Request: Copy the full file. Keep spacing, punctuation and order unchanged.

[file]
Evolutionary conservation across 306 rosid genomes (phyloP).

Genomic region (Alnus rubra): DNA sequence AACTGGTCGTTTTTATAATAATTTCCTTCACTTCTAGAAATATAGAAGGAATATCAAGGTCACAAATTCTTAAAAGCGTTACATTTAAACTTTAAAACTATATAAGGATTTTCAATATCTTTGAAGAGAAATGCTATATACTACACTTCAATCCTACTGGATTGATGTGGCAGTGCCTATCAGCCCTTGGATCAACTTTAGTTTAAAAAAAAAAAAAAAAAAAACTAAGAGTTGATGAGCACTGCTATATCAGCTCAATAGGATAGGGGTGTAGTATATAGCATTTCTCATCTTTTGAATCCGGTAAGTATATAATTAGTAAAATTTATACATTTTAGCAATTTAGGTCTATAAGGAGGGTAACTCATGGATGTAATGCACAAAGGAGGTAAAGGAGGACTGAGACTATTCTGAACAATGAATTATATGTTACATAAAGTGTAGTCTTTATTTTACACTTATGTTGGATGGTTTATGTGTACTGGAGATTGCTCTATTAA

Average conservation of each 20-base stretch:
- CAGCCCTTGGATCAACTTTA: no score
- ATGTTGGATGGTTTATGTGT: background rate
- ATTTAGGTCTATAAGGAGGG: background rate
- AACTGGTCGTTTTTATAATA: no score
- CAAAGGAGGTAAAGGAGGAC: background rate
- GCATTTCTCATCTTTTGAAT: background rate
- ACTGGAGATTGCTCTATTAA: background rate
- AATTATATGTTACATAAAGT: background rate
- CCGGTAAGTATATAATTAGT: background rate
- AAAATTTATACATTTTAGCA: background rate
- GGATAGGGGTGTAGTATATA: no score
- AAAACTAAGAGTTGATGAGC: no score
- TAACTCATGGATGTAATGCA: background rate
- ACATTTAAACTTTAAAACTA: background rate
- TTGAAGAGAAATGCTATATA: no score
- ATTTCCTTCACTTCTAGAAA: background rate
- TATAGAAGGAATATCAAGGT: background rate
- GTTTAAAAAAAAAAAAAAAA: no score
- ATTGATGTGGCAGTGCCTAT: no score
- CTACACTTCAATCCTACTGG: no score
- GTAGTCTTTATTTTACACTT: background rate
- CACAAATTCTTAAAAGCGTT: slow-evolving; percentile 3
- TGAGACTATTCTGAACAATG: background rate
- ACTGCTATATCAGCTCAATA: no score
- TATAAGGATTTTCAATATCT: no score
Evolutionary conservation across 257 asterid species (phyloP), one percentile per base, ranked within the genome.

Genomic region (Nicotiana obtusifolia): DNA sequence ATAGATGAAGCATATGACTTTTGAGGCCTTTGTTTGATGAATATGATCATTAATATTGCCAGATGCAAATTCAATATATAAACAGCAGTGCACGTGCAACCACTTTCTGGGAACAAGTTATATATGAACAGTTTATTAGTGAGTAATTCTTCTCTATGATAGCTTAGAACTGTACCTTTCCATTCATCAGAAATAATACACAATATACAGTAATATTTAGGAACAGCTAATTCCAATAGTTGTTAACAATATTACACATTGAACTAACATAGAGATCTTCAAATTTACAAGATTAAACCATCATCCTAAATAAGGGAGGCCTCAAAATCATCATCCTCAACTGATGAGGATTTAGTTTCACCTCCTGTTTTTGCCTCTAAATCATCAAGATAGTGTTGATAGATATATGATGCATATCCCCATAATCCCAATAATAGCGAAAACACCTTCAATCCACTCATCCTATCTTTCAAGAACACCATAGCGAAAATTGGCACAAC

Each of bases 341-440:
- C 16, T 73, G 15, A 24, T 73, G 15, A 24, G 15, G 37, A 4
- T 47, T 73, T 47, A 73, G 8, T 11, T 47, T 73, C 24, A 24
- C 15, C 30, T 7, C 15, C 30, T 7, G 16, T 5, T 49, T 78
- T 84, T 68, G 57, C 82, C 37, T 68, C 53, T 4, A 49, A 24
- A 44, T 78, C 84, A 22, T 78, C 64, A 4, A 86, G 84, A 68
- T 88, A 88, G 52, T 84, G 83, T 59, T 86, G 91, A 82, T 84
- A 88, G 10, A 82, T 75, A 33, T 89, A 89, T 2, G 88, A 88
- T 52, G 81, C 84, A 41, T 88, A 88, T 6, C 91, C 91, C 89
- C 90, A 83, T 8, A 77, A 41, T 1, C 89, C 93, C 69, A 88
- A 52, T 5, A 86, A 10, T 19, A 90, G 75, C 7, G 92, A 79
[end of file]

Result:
Evolutionary conservation across 306 rosid genomes (phyloP).

Genomic region (Alnus rubra): DNA sequence AACTGGTCGTTTTTATAATAATTTCCTTCACTTCTAGAAATATAGAAGGAATATCAAGGTCACAAATTCTTAAAAGCGTTACATTTAAACTTTAAAACTATATAAGGATTTTCAATATCTTTGAAGAGAAATGCTATATACTACACTTCAATCCTACTGGATTGATGTGGCAGTGCCTATCAGCCCTTGGATCAACTTTAGTTTAAAAAAAAAAAAAAAAAAAACTAAGAGTTGATGAGCACTGCTATATCAGCTCAATAGGATAGGGGTGTAGTATATAGCATTTCTCATCTTTTGAATCCGGTAAGTATATAATTAGTAAAATTTATACATTTTAGCAATTTAGGTCTATAAGGAGGGTAACTCATGGATGTAATGCACAAAGGAGGTAAAGGAGGACTGAGACTATTCTGAACAATGAATTATATGTTACATAAAGTGTAGTCTTTATTTTACACTTATGTTGGATGGTTTATGTGTACTGGAGATTGCTCTATTAA

Average conservation of each 20-base stretch:
- CAGCCCTTGGATCAACTTTA: no score
- ATGTTGGATGGTTTATGTGT: background rate
- ATTTAGGTCTATAAGGAGGG: background rate
- AACTGGTCGTTTTTATAATA: no score
- CAAAGGAGGTAAAGGAGGAC: background rate
- GCATTTCTCATCTTTTGAAT: background rate
- ACTGGAGATTGCTCTATTAA: background rate
- AATTATATGTTACATAAAGT: background rate
- CCGGTAAGTATATAATTAGT: background rate
- AAAATTTATACATTTTAGCA: background rate
- GGATAGGGGTGTAGTATATA: no score
- AAAACTAAGAGTTGATGAGC: no score
- TAACTCATGGATGTAATGCA: background rate
- ACATTTAAACTTTAAAACTA: background rate
- TTGAAGAGAAATGCTATATA: no score
- ATTTCCTTCACTTCTAGAAA: background rate
- TATAGAAGGAATATCAAGGT: background rate
- GTTTAAAAAAAAAAAAAAAA: no score
- ATTGATGTGGCAGTGCCTAT: no score
- CTACACTTCAATCCTACTGG: no score
- GTAGTCTTTATTTTACACTT: background rate
- CACAAATTCTTAAAAGCGTT: slow-evolving; percentile 3
- TGAGACTATTCTGAACAATG: background rate
- ACTGCTATATCAGCTCAATA: no score
- TATAAGGATTTTCAATATCT: no score
Evolutionary conservation across 257 asterid species (phyloP), one percentile per base, ranked within the genome.

Genomic region (Nicotiana obtusifolia): DNA sequence ATAGATGAAGCATATGACTTTTGAGGCCTTTGTTTGATGAATATGATCATTAATATTGCCAGATGCAAATTCAATATATAAACAGCAGTGCACGTGCAACCACTTTCTGGGAACAAGTTATATATGAACAGTTTATTAGTGAGTAATTCTTCTCTATGATAGCTTAGAACTGTACCTTTCCATTCATCAGAAATAATACACAATATACAGTAATATTTAGGAACAGCTAATTCCAATAGTTGTTAACAATATTACACATTGAACTAACATAGAGATCTTCAAATTTACAAGATTAAACCATCATCCTAAATAAGGGAGGCCTCAAAATCATCATCCTCAACTGATGAGGATTTAGTTTCACCTCCTGTTTTTGCCTCTAAATCATCAAGATAGTGTTGATAGATATATGATGCATATCCCCATAATCCCAATAATAGCGAAAACACCTTCAATCCACTCATCCTATCTTTCAAGAACACCATAGCGAAAATTGGCACAAC

Each of bases 341-440:
- C 16, T 73, G 15, A 24, T 73, G 15, A 24, G 15, G 37, A 4
- T 47, T 73, T 47, A 73, G 8, T 11, T 47, T 73, C 24, A 24
- C 15, C 30, T 7, C 15, C 30, T 7, G 16, T 5, T 49, T 78
- T 84, T 68, G 57, C 82, C 37, T 68, C 53, T 4, A 49, A 24
- A 44, T 78, C 84, A 22, T 78, C 64, A 4, A 86, G 84, A 68
- T 88, A 88, G 52, T 84, G 83, T 59, T 86, G 91, A 82, T 84
- A 88, G 10, A 82, T 75, A 33, T 89, A 89, T 2, G 88, A 88
- T 52, G 81, C 84, A 41, T 88, A 88, T 6, C 91, C 91, C 89
- C 90, A 83, T 8, A 77, A 41, T 1, C 89, C 93, C 69, A 88
- A 52, T 5, A 86, A 10, T 19, A 90, G 75, C 7, G 92, A 79